Under the terms of the settlement, the airlines are required to divest so-called “slots” (the right to take off or land) and gates at Washington Reagan National Airport and at New York LaGuardia Airport. In addition, the new American will be required to divest two gates at each of Boston Logan International Airport, Chicago O'Hare International Airport, Dallas Love Field, Los Angeles International Airport, and Miami International Airport. According to DOJ, “The proposed remedy . . . promises to impede the industry’s evolution toward a tighter oligopoly by requiring the divestiture of critical facilities to carriers that will likely use them to fly more people to more places at more competitive fares.” It seems clear that DOJ expects the diverted slots and gates will go to LCCs allowing “them to provide greatly expanded service on numerous routes.”1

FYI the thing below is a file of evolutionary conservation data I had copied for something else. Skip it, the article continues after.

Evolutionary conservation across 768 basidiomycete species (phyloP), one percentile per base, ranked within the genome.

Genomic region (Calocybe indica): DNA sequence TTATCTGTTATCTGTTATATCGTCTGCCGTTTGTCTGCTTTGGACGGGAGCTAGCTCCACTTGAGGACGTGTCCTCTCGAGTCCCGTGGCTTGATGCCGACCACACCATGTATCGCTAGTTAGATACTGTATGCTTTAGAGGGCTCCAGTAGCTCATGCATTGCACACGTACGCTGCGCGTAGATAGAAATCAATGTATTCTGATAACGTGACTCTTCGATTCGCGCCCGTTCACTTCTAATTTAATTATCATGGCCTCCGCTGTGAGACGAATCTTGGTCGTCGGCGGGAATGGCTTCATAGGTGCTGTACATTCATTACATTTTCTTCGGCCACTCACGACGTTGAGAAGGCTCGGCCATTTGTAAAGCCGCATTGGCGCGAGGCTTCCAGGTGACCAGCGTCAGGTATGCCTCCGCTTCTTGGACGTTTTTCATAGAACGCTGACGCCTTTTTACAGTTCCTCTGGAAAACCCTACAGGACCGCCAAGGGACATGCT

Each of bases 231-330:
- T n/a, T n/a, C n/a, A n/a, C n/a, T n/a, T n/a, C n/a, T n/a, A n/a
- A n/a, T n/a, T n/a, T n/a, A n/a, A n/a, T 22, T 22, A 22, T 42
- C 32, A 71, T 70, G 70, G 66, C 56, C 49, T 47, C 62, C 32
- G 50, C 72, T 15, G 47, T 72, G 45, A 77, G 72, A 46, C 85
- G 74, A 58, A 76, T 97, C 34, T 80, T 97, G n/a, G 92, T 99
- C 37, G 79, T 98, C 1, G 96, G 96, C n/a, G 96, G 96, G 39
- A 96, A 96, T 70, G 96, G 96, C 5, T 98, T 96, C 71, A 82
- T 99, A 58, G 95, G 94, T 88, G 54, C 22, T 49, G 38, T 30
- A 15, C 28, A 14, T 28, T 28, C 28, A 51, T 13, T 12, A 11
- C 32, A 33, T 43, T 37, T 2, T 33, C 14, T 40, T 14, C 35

1 The settlement with the DOJ is subject to the notice and comment provisions of the Tunney Act. In a separate settlement agreement with various state Attorneys General, the new American agreed to maintain hubs in Charlotte, New York (Kennedy), Los Angeles, Miami, Chicago (O'Hare), Philadelphia, and Phoenix for three years, and with limited exceptions, continue for five years to provide daily service to each plaintiff state airport that has scheduled daily service from either American or US Airways. Finally, the companies also announced an agreement with the U.S. Department of Transportation whereby the combined carrier will use all of its DCA commuter slot pairs for service to small- and medium-sized markets.